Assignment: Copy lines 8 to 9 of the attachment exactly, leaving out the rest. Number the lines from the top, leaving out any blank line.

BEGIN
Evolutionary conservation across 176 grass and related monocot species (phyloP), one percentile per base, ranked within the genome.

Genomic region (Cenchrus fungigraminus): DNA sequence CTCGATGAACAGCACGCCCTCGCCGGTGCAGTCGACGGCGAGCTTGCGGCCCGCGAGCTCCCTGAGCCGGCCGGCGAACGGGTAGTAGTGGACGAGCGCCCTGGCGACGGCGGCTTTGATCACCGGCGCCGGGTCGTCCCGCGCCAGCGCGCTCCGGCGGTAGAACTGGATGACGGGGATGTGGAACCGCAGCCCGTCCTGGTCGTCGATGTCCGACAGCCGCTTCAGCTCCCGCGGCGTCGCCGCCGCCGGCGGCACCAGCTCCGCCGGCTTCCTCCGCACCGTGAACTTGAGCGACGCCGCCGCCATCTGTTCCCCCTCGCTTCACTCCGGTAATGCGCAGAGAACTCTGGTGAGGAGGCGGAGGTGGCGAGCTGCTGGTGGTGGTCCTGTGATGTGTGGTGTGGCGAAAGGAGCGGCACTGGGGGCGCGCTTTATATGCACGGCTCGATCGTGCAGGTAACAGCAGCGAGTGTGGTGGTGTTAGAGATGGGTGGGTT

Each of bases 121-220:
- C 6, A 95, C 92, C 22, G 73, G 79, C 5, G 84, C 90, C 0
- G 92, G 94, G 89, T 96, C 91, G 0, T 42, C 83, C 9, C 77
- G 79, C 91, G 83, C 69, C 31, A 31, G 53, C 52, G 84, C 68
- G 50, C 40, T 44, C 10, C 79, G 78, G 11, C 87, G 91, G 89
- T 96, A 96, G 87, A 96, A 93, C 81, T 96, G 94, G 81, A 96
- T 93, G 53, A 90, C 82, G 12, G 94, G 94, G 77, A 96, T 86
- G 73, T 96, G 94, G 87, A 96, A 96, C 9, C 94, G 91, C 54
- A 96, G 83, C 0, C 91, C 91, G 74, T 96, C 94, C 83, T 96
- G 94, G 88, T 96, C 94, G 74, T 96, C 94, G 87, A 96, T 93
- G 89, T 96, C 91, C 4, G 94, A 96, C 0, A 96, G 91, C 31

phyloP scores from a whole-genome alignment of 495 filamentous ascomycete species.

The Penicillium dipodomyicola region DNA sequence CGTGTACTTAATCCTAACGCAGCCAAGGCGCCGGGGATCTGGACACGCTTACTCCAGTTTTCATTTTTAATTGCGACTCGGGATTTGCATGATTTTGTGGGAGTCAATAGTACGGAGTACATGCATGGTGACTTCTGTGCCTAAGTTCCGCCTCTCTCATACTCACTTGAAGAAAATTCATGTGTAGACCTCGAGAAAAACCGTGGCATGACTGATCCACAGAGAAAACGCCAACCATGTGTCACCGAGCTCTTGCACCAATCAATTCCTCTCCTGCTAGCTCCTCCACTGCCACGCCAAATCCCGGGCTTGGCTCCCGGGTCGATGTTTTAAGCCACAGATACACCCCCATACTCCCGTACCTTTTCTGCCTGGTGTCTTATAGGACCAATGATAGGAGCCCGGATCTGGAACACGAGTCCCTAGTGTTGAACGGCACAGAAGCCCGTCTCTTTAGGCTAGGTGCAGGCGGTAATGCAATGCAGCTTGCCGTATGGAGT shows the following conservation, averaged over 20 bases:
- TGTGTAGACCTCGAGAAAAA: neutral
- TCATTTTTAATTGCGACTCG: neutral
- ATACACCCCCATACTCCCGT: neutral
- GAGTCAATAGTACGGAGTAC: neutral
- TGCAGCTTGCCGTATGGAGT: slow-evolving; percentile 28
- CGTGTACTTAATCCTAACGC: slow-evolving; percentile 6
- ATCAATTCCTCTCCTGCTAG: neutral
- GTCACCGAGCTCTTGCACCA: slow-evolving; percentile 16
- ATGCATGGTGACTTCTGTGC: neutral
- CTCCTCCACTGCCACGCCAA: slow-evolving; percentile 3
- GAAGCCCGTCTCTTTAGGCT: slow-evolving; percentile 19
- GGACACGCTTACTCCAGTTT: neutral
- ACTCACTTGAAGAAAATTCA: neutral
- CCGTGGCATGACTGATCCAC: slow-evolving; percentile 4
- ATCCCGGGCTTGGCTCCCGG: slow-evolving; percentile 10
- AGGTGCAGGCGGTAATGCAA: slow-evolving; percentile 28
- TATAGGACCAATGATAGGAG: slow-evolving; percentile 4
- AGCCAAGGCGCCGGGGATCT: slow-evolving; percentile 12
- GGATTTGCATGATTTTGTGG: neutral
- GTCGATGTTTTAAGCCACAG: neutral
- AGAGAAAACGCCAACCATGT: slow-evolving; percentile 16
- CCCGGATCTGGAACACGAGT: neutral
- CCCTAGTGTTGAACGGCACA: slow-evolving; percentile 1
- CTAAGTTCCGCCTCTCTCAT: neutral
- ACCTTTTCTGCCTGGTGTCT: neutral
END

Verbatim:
- T 96, A 96, G 87, A 96, A 93, C 81, T 96, G 94, G 81, A 96
- T 93, G 53, A 90, C 82, G 12, G 94, G 94, G 77, A 96, T 86